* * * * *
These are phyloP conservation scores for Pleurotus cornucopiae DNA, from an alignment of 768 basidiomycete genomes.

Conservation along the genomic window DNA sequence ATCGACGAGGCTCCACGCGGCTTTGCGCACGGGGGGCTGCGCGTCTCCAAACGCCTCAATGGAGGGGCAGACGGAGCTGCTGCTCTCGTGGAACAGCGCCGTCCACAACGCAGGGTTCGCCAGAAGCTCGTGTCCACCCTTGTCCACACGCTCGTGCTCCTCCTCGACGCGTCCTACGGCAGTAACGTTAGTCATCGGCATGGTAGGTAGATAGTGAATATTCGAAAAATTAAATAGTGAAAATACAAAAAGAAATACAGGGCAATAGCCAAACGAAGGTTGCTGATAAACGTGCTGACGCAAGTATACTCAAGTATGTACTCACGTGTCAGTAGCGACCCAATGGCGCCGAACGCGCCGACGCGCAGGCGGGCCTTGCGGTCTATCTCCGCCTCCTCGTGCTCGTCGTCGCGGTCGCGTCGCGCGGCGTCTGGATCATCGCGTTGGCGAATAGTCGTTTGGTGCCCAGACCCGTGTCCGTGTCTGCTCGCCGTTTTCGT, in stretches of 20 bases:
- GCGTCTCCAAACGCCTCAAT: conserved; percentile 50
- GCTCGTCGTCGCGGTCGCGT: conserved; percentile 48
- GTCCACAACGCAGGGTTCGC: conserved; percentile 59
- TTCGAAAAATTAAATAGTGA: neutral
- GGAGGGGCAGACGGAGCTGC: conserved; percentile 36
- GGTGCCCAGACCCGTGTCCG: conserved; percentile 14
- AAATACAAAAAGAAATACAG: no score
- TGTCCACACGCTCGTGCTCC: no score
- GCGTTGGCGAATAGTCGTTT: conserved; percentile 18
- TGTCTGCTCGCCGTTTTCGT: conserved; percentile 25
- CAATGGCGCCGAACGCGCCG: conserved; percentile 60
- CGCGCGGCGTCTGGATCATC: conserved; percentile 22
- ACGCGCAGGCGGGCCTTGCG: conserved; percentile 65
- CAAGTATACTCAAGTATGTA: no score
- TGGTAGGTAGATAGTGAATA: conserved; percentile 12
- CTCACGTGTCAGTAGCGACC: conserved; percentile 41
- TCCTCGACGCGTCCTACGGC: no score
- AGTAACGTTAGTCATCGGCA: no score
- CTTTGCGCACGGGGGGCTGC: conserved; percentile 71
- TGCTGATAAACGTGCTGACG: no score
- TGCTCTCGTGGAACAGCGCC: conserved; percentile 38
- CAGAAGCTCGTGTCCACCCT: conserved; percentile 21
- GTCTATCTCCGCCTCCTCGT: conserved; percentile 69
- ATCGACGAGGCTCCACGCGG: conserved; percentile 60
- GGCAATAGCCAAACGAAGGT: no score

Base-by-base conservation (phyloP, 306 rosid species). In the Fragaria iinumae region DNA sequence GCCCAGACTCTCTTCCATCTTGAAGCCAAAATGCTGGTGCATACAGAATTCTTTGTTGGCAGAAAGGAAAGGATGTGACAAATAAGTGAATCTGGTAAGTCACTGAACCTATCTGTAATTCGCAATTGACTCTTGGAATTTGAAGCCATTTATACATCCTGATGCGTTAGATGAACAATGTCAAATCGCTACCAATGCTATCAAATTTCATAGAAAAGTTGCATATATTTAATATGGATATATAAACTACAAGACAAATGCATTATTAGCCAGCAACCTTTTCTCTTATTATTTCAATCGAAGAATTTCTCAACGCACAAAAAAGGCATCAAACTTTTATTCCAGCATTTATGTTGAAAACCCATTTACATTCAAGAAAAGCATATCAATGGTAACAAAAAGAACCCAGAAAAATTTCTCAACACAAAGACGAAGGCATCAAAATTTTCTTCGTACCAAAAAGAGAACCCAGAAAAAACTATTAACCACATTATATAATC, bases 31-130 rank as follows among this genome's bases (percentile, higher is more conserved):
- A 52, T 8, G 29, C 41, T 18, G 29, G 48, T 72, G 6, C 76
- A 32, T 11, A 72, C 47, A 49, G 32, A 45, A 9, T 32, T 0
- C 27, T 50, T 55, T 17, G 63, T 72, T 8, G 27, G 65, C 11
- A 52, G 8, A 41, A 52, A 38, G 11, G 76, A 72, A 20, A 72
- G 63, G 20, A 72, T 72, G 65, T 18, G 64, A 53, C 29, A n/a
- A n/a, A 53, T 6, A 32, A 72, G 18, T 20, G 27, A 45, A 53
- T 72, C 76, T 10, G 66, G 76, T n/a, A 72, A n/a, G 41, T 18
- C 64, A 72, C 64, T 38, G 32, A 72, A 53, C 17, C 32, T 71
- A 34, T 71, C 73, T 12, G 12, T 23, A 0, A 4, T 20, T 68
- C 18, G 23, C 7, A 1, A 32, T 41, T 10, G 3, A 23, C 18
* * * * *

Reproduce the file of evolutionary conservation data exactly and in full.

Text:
These are phyloP conservation scores for Pleurotus cornucopiae DNA, from an alignment of 768 basidiomycete genomes.

Conservation along the genomic window DNA sequence ATCGACGAGGCTCCACGCGGCTTTGCGCACGGGGGGCTGCGCGTCTCCAAACGCCTCAATGGAGGGGCAGACGGAGCTGCTGCTCTCGTGGAACAGCGCCGTCCACAACGCAGGGTTCGCCAGAAGCTCGTGTCCACCCTTGTCCACACGCTCGTGCTCCTCCTCGACGCGTCCTACGGCAGTAACGTTAGTCATCGGCATGGTAGGTAGATAGTGAATATTCGAAAAATTAAATAGTGAAAATACAAAAAGAAATACAGGGCAATAGCCAAACGAAGGTTGCTGATAAACGTGCTGACGCAAGTATACTCAAGTATGTACTCACGTGTCAGTAGCGACCCAATGGCGCCGAACGCGCCGACGCGCAGGCGGGCCTTGCGGTCTATCTCCGCCTCCTCGTGCTCGTCGTCGCGGTCGCGTCGCGCGGCGTCTGGATCATCGCGTTGGCGAATAGTCGTTTGGTGCCCAGACCCGTGTCCGTGTCTGCTCGCCGTTTTCGT, in stretches of 20 bases:
- GCGTCTCCAAACGCCTCAAT: conserved; percentile 50
- GCTCGTCGTCGCGGTCGCGT: conserved; percentile 48
- GTCCACAACGCAGGGTTCGC: conserved; percentile 59
- TTCGAAAAATTAAATAGTGA: neutral
- GGAGGGGCAGACGGAGCTGC: conserved; percentile 36
- GGTGCCCAGACCCGTGTCCG: conserved; percentile 14
- AAATACAAAAAGAAATACAG: no score
- TGTCCACACGCTCGTGCTCC: no score
- GCGTTGGCGAATAGTCGTTT: conserved; percentile 18
- TGTCTGCTCGCCGTTTTCGT: conserved; percentile 25
- CAATGGCGCCGAACGCGCCG: conserved; percentile 60
- CGCGCGGCGTCTGGATCATC: conserved; percentile 22
- ACGCGCAGGCGGGCCTTGCG: conserved; percentile 65
- CAAGTATACTCAAGTATGTA: no score
- TGGTAGGTAGATAGTGAATA: conserved; percentile 12
- CTCACGTGTCAGTAGCGACC: conserved; percentile 41
- TCCTCGACGCGTCCTACGGC: no score
- AGTAACGTTAGTCATCGGCA: no score
- CTTTGCGCACGGGGGGCTGC: conserved; percentile 71
- TGCTGATAAACGTGCTGACG: no score
- TGCTCTCGTGGAACAGCGCC: conserved; percentile 38
- CAGAAGCTCGTGTCCACCCT: conserved; percentile 21
- GTCTATCTCCGCCTCCTCGT: conserved; percentile 69
- ATCGACGAGGCTCCACGCGG: conserved; percentile 60
- GGCAATAGCCAAACGAAGGT: no score

Base-by-base conservation (phyloP, 306 rosid species). In the Fragaria iinumae region DNA sequence GCCCAGACTCTCTTCCATCTTGAAGCCAAAATGCTGGTGCATACAGAATTCTTTGTTGGCAGAAAGGAAAGGATGTGACAAATAAGTGAATCTGGTAAGTCACTGAACCTATCTGTAATTCGCAATTGACTCTTGGAATTTGAAGCCATTTATACATCCTGATGCGTTAGATGAACAATGTCAAATCGCTACCAATGCTATCAAATTTCATAGAAAAGTTGCATATATTTAATATGGATATATAAACTACAAGACAAATGCATTATTAGCCAGCAACCTTTTCTCTTATTATTTCAATCGAAGAATTTCTCAACGCACAAAAAAGGCATCAAACTTTTATTCCAGCATTTATGTTGAAAACCCATTTACATTCAAGAAAAGCATATCAATGGTAACAAAAAGAACCCAGAAAAATTTCTCAACACAAAGACGAAGGCATCAAAATTTTCTTCGTACCAAAAAGAGAACCCAGAAAAAACTATTAACCACATTATATAATC, bases 31-130 rank as follows among this genome's bases (percentile, higher is more conserved):
- A 52, T 8, G 29, C 41, T 18, G 29, G 48, T 72, G 6, C 76
- A 32, T 11, A 72, C 47, A 49, G 32, A 45, A 9, T 32, T 0
- C 27, T 50, T 55, T 17, G 63, T 72, T 8, G 27, G 65, C 11
- A 52, G 8, A 41, A 52, A 38, G 11, G 76, A 72, A 20, A 72
- G 63, G 20, A 72, T 72, G 65, T 18, G 64, A 53, C 29, A n/a
- A n/a, A 53, T 6, A 32, A 72, G 18, T 20, G 27, A 45, A 53
- T 72, C 76, T 10, G 66, G 76, T n/a, A 72, A n/a, G 41, T 18
- C 64, A 72, C 64, T 38, G 32, A 72, A 53, C 17, C 32, T 71
- A 34, T 71, C 73, T 12, G 12, T 23, A 0, A 4, T 20, T 68
- C 18, G 23, C 7, A 1, A 32, T 41, T 10, G 3, A 23, C 18